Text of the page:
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Oil climbs a third day amid signs of slowing US supply growth
[MELBOURNE] Oil climbed for a third day amid signs that supply growth at the biggest storage hub for crude in the US may be slowing at a time when demand is improving.
Futures advanced as much as 0.7 per cent in New York. Stockpiles at Cushing, Oklahoma, the delivery point for West Texas Intermediate, expanded by 536,000 barrels through Feb 27, according to the Energy Information Administration. Prior to that, supplies at the hub had grown by more than 1 million barrels each week this year.
US crude inventories deepened a global surplus that drove prices almost 50 per cent lower in 2014. Cushing supplies rose to 49.2 million barrels, the highest level since June 2013. Prices will continue to stabilize as recovering demand helps the global market to rebalance, Saudi Arabia's Oil Minister Ali Al-Naimi reiterated.
"We may be getting the first inklings that the market is starting to equalize - the demand-supply gap starting to close a bit," David Lennox, a resource analyst at Fat Prophets in Sydney, said by phone. "With the Cushing number down, that would certainly help but the size of total inventories are going to keep the price in check." WTI for April delivery gained as much as 37 US cents to US$51.90 a barrel in electronic trading on the New York Mercantile Exchange and was at US$51.72 at 1:38 pm Singapore time. The contract rose US$1.01 to US$51.53 on Wednesday. The volume of all futures traded was about 9.5 per cent below the 100-day average.
Brent for April settlement was 4 US cents higher at US$60.59 a barrel on the London-based ICE Futures Europe exchange. It fell 47 US cents to US$60.55 a barrel on Wednesday. The European benchmark crude was at a premium of US$8.89 to WTI.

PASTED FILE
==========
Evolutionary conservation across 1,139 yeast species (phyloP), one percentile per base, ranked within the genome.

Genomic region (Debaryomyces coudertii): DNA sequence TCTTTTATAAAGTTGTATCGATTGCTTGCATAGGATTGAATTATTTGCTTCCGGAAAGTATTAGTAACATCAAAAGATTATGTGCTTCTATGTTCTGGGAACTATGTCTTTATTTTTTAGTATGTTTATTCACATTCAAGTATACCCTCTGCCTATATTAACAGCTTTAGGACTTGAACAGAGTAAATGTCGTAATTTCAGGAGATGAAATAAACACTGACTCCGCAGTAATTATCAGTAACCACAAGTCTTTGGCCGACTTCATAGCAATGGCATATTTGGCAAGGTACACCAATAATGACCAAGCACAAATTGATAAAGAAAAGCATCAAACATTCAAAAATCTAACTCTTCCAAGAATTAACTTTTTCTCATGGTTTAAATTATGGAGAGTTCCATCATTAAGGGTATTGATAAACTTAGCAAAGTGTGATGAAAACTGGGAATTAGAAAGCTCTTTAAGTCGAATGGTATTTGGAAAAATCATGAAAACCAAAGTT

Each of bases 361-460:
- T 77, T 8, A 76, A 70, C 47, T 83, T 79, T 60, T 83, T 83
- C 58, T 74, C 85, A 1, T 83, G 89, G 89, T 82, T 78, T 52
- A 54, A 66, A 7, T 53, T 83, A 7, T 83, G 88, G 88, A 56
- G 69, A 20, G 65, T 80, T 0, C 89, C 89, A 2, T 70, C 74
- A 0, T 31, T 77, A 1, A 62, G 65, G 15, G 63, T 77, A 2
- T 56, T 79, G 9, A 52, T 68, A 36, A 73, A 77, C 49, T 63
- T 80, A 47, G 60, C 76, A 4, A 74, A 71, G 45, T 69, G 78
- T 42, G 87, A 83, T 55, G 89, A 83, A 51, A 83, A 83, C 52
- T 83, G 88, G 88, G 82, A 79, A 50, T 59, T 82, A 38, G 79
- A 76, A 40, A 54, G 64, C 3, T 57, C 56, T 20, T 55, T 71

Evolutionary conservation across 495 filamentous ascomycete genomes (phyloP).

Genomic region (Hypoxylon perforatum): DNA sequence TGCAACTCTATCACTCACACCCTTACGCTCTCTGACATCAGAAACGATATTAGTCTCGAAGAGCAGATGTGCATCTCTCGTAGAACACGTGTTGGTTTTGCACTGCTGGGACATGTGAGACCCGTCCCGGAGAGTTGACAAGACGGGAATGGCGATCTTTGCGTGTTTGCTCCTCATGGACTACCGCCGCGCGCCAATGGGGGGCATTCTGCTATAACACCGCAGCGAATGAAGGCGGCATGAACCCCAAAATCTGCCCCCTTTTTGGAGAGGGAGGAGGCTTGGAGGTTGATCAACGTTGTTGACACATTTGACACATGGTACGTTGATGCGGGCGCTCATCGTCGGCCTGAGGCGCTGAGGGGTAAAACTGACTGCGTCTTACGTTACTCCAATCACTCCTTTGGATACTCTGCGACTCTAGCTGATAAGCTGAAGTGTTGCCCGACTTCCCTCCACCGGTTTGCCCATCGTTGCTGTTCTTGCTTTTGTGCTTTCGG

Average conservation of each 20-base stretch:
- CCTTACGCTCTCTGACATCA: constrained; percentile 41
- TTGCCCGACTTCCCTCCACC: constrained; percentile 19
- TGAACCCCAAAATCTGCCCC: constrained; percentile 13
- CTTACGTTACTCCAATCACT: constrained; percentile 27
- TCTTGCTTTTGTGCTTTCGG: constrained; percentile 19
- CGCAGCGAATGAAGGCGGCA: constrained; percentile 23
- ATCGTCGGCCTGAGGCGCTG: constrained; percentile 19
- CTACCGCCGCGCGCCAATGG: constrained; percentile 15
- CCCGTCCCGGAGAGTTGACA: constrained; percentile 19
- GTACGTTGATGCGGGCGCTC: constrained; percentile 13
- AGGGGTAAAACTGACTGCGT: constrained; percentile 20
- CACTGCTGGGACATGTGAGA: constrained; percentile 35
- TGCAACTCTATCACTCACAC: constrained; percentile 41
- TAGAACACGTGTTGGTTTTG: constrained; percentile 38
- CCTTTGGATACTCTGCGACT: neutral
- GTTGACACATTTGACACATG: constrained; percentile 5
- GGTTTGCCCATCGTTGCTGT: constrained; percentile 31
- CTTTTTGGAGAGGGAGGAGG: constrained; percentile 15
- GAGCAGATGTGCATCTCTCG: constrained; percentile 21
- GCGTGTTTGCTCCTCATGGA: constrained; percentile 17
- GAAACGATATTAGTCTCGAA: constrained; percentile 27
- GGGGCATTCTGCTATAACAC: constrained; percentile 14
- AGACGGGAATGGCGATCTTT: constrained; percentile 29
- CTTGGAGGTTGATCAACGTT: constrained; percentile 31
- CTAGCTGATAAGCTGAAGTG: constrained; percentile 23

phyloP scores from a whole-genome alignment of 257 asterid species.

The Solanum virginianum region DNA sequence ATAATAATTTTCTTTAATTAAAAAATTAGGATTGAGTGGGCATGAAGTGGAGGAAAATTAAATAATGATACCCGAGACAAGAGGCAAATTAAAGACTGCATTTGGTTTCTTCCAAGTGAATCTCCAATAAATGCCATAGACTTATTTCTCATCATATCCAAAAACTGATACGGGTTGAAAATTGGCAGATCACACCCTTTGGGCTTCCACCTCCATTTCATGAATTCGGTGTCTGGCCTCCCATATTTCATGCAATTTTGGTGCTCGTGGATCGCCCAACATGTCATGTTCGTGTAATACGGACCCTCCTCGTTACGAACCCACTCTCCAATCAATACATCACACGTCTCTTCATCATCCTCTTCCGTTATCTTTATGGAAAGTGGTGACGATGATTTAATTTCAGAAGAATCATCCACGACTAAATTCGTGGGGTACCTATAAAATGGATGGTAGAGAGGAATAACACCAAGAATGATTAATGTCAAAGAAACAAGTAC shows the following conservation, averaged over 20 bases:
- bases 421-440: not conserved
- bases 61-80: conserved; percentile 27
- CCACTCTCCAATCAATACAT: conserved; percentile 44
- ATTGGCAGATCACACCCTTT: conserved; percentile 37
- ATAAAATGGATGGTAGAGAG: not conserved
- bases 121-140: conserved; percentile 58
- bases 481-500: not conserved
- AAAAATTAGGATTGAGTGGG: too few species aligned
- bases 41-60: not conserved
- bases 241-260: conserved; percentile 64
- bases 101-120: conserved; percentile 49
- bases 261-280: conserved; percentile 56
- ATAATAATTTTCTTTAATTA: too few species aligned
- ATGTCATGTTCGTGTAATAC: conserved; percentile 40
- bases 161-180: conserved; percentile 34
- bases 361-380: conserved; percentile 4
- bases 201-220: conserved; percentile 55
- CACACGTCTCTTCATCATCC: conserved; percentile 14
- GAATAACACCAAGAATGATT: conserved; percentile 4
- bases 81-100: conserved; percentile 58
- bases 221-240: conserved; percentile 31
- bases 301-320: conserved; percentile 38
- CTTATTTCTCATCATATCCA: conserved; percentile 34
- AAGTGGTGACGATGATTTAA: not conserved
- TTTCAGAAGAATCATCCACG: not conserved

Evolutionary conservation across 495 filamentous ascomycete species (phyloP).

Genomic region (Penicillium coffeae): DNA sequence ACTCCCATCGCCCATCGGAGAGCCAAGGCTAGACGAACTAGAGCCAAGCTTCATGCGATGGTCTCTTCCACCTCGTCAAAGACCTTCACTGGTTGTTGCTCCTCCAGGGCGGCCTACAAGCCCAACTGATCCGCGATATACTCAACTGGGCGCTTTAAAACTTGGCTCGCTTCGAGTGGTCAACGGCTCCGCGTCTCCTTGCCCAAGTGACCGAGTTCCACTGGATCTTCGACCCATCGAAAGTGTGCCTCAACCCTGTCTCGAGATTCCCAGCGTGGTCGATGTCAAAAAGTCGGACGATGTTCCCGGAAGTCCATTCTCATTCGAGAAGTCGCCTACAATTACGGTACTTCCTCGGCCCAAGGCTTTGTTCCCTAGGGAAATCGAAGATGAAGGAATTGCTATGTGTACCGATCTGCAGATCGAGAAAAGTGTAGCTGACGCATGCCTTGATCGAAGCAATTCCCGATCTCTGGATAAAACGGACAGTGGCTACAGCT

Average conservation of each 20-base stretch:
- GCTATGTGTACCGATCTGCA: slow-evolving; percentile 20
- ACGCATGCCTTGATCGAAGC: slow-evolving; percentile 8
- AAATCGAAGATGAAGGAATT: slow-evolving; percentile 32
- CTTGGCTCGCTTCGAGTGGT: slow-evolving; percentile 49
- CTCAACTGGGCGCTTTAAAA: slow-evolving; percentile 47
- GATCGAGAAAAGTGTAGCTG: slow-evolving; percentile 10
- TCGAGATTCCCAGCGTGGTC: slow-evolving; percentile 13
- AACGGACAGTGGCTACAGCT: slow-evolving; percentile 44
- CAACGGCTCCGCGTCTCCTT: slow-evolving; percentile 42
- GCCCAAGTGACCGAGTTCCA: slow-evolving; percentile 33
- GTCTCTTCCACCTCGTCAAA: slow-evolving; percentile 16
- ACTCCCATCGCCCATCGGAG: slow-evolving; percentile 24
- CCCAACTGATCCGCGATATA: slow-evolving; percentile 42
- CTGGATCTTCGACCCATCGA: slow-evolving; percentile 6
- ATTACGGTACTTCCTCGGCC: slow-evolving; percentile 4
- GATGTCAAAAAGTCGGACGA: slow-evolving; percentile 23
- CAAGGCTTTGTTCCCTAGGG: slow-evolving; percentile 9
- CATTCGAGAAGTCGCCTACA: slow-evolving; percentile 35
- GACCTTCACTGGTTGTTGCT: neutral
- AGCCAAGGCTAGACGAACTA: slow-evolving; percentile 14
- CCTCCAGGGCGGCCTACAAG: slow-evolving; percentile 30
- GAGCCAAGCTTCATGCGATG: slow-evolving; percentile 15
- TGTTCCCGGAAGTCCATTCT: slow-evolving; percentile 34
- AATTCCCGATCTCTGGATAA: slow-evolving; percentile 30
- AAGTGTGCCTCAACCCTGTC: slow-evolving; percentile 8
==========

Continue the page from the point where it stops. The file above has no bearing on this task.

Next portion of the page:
US crude stockpiles expanded by 10.3 million barrels last week to 444.4 million, the EIA said Wednesday. That's the most in weekly data compiled by the Energy Department's statistical arm going back to August 1982. Analysts surveyed by Bloomberg News had predicted a gain of 3.95 million barrels.
Production rose by 39,000 barrels a day to 9.32 million a day, the highest level in weekly data from the EIA since January 1983. Output has increased even as drillers idled 589 rigs the past 12 weeks and companies from BP Plc to Royal Dutch Shell Plc reduced spending amid record inventories.
"Demand is gradually rising, global economic growth seems more robust and the oil price is stabilizing," Saudi's Al-Naimi said in a speech in Berlin Wednesday, repeating a similar comment made Feb. 25, when he said that oil demand is growing and the market has turned "calm." Saudi Arabia is the biggest producer in the Organization of Petroleum Exporting Countries, which supplies about 40 percent of the world's oil. The group pumped 30.6 million barrels a day in February, the ninth straight month that its collective quota of 30 million barrels a day was exceeded.
The world's biggest oil exporter will only cut output if customers refuse to buy its crude, which is unlikely because Saudi supply is the world's most reliable, Al-Naimi said. Non-OPEC producers must share responsibility for tackling the current oil surplus, he said.